Lauren Connell, Managing Associate at The Volkov Law Group, joins us again with a posting on Nigeria. Lauren’s bio is available here. She can reached at email@example.com.
Life can provide important perspectives on controversial issues. I know it is a board statement but life’s lessons can be learned from a variety of experiences.
Many businesses and legal commentators have challenged the importance of the global fight against corruption. While enforcement strategies and programs can be questioned at the margins, there is no doubt that government corruption is a human rights issue and can have a devastating impact on a country, its institutions, and ultimately the are and condition of its people.
Nigeria’s government has been in the headlines lately with the tragic kidnapping of young girls by Nigerian rebel Boko Haram. The government’s ineffectual response has underscores the importance of the battle against corruption.
Nigeria is one of the most corrupt countries in the world. It’s Corruption Perceptions Index, as ranked by Transparency International, is 144 out of 177 and its raw score is 25 (ranked between 0, highly corrupt, and 100, very clean). Scholars who have analyzed the astounding level of corruption find that it pervades every aspect of life. It has been this way for centuries.
Corruption that rises to this level is difficult to comprehend by someone who lives in a country where you don’t have to hand the mailman $50 cash to hand you your package, or who does not have to pay $100 to get the machine that prints drivers licenses to “work” again. At that level of corruption no one does anything unless you pay them. Overall, you cannot blame the individual for demanding a bribe, it is often the only way he or she will get paid.
Many Nigerians who participate in corruption often feel compelled to do so in the context of political and moral economies that leave them little choice. This includes soldiers and police officers, those charged with protecting others. And so when the terrorist group Boko Haram arrived with guns, lots of guns, at the Chibok Government Girls Secondary School, kidnapped 276 girls, and drove them into the forest where they have “disappeared,” you cannot expect the government’s response to be immediate, efficient, or smooth. Corruption in Nigeria is invasive and hinders the most basic functions of government.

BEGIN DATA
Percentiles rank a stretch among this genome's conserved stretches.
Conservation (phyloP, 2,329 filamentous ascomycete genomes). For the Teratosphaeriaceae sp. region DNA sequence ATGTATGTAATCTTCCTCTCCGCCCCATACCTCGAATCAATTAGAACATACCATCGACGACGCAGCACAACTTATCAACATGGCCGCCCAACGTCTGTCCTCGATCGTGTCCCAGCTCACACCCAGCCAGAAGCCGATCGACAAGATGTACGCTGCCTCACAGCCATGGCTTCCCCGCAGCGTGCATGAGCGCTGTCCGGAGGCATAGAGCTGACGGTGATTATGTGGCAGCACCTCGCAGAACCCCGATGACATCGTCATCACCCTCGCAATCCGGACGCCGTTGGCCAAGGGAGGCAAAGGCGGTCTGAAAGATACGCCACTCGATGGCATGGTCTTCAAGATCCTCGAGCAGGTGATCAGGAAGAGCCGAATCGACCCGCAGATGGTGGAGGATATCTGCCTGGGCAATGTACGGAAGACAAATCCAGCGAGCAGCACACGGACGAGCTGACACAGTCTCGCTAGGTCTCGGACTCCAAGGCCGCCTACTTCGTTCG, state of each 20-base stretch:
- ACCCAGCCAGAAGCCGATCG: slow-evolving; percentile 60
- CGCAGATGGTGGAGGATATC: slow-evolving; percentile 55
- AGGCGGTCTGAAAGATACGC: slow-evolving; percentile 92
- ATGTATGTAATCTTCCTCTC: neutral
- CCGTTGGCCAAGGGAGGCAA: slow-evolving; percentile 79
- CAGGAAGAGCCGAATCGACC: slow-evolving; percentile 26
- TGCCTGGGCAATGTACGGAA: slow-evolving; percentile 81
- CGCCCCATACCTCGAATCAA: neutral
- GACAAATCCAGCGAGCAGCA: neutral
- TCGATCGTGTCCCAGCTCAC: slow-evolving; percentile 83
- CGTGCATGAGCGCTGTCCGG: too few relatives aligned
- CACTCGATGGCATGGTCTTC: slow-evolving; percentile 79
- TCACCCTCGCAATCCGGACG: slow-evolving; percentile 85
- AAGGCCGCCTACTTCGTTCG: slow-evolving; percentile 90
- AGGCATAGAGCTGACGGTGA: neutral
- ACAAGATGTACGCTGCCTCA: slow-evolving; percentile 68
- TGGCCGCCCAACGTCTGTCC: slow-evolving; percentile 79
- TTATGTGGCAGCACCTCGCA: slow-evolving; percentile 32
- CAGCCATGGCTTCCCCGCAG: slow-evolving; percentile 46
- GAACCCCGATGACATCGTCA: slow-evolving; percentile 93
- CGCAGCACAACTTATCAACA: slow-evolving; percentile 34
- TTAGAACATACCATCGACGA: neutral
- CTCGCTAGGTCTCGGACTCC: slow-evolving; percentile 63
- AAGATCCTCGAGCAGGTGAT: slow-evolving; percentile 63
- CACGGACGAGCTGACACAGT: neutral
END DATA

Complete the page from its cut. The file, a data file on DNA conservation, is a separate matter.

Businesses know this. In the old days a business entering into Nigeria, or any corrupt country, would build bribes into the budget – shrugged shoulders would say “that’s just the way business is done.”
Not anymore. Now, with FCPA and global anti-corruption enforcement at an all time high, companies have started to change their thinking. The new response is squared shoulders saying “that’s not the way we do business.”
Nigeria is a beautiful country with abundant natural resources, two characteristics that make for a promising economy. Companies want to do business in Nigeria but they also don’t want to pay huge fines and their executives don’t want to go to jail.
As more and more companies start to do business in Nigeria there is going to be a clash between the old, corrupt business expectations and the new, refusal to engage in corruption. It might be optimistic, but I think that things will improve as it becomes clear that the path to a stable, prosperous economy is paved with ethical business practices, not bribes.
As the country’s tolerance for corruption goes down it will go down in all sectors, including the government. Eventually this may mean that the government will be able to respond efficiently, swiftly and effectively to prevent violence from occurring.